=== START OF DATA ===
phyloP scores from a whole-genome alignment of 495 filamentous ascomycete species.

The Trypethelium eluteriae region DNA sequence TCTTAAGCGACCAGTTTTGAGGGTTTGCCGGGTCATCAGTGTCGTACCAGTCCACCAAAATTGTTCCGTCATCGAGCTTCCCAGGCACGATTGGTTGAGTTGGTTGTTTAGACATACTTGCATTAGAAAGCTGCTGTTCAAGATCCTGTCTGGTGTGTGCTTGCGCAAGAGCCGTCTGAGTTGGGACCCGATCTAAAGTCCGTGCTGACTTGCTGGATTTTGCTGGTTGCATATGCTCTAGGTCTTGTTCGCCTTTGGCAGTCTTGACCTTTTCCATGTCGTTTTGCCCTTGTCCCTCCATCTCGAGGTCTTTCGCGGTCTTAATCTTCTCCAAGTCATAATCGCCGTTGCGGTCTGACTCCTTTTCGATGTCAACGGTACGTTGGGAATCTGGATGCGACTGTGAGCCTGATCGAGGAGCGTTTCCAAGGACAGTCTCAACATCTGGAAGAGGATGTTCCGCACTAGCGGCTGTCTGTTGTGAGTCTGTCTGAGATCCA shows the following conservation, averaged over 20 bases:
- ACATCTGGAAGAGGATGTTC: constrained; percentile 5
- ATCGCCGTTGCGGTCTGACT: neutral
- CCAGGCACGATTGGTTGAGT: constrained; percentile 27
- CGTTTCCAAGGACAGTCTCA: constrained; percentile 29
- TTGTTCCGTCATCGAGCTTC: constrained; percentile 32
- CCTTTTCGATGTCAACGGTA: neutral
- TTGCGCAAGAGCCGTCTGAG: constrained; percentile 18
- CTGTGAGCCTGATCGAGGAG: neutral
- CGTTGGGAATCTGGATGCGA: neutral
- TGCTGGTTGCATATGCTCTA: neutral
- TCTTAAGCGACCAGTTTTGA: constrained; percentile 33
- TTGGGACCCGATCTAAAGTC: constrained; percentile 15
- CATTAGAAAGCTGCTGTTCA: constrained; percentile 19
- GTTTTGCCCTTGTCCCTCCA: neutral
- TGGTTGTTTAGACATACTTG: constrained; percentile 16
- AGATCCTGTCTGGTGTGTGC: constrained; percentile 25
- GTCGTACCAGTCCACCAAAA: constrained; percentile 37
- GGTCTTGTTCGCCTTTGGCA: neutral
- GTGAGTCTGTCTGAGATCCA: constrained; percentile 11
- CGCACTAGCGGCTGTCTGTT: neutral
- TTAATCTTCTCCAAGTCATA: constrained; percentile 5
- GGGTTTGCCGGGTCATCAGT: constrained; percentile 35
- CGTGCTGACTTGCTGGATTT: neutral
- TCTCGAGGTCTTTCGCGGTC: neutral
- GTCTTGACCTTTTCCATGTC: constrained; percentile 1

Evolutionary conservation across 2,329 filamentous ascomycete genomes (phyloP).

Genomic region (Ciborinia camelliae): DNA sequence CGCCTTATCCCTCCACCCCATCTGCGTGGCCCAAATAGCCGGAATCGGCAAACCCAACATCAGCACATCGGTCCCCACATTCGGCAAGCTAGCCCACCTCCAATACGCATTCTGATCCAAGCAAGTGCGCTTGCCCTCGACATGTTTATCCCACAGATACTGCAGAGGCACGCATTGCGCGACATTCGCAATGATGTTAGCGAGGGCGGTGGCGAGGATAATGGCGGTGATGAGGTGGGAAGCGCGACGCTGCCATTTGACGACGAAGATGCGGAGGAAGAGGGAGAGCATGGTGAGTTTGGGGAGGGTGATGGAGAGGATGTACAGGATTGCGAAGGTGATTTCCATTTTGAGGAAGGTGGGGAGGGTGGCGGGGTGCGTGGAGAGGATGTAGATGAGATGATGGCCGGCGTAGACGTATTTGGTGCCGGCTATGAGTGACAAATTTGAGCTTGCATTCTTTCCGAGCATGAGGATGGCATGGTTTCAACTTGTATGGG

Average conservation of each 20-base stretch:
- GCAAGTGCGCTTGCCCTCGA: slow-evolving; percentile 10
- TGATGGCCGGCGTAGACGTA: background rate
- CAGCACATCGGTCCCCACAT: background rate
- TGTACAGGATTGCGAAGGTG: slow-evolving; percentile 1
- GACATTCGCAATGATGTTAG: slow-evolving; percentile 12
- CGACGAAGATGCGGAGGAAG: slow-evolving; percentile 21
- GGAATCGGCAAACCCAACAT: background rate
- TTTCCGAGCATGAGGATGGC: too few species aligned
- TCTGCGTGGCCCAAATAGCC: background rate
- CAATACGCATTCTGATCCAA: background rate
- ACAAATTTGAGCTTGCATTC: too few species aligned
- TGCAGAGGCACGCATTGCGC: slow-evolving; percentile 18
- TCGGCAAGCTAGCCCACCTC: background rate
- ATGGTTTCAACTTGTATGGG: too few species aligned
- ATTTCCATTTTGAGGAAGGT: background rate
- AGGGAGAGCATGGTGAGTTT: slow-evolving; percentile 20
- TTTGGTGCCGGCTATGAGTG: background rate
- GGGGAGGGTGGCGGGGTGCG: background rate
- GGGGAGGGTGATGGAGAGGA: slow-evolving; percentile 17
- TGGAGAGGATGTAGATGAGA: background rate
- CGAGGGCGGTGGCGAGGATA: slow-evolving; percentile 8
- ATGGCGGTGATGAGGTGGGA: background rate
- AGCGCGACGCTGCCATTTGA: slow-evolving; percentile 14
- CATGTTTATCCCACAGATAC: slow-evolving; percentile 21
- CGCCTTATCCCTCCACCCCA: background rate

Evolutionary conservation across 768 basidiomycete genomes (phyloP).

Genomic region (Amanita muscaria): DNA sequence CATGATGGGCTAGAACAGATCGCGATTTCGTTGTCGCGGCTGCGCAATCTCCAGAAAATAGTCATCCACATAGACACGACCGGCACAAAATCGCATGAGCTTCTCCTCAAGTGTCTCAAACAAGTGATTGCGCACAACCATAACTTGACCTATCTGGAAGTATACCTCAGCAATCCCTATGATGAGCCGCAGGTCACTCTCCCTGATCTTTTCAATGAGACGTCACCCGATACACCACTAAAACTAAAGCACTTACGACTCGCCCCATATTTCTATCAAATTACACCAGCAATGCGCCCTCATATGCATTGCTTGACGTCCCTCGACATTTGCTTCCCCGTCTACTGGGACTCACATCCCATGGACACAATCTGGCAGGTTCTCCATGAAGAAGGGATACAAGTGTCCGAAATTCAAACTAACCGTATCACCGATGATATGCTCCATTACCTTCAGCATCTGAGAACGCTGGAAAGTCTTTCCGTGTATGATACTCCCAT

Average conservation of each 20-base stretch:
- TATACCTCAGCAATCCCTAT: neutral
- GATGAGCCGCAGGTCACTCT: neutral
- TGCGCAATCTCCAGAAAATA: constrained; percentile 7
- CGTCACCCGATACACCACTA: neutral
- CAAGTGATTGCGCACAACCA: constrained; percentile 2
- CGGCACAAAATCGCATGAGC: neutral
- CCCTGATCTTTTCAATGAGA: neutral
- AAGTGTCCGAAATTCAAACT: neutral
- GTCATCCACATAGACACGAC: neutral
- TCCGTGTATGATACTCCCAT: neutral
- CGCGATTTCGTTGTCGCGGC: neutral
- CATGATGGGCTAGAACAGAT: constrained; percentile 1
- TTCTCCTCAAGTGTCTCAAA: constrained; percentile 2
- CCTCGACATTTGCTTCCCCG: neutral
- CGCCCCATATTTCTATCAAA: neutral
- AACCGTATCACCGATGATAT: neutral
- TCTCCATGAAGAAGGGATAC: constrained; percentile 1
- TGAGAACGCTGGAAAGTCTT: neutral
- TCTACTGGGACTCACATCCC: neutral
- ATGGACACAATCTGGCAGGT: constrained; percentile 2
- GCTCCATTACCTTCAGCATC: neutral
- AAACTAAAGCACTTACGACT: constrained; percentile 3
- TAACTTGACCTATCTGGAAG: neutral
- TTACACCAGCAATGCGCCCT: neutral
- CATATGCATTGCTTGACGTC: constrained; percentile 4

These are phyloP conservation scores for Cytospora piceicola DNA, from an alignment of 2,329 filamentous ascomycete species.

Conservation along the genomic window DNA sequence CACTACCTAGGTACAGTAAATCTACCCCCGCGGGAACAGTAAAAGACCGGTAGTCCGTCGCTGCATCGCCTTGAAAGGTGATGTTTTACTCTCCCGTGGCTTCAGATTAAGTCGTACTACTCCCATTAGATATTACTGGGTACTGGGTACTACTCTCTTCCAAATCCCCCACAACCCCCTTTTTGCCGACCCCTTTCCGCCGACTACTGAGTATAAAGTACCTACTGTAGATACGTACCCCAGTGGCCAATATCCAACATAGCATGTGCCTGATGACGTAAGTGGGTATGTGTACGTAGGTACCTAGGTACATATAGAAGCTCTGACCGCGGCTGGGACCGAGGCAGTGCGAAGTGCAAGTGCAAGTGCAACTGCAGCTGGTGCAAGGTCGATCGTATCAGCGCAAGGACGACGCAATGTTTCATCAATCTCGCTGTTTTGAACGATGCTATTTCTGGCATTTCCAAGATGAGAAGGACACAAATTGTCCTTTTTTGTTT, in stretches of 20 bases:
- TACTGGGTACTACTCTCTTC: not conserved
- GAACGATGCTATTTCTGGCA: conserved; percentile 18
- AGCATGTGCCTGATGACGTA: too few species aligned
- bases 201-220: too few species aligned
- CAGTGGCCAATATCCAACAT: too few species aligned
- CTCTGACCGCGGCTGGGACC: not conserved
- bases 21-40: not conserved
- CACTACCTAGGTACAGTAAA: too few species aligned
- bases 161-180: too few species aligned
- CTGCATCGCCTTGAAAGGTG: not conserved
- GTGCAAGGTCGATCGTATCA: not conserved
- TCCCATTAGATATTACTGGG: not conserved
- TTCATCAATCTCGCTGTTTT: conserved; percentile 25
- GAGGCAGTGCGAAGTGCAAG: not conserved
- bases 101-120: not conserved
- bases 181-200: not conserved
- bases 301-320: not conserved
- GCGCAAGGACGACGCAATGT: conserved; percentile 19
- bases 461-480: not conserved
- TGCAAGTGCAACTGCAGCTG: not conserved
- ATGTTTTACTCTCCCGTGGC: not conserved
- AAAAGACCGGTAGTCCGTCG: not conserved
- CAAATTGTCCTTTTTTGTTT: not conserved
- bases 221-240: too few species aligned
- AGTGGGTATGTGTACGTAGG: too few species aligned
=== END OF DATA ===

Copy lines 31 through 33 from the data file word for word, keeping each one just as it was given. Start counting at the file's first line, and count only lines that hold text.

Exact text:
- GCAAGTGCGCTTGCCCTCGA: slow-evolving; percentile 10
- TGATGGCCGGCGTAGACGTA: background rate
- CAGCACATCGGTCCCCACAT: background rate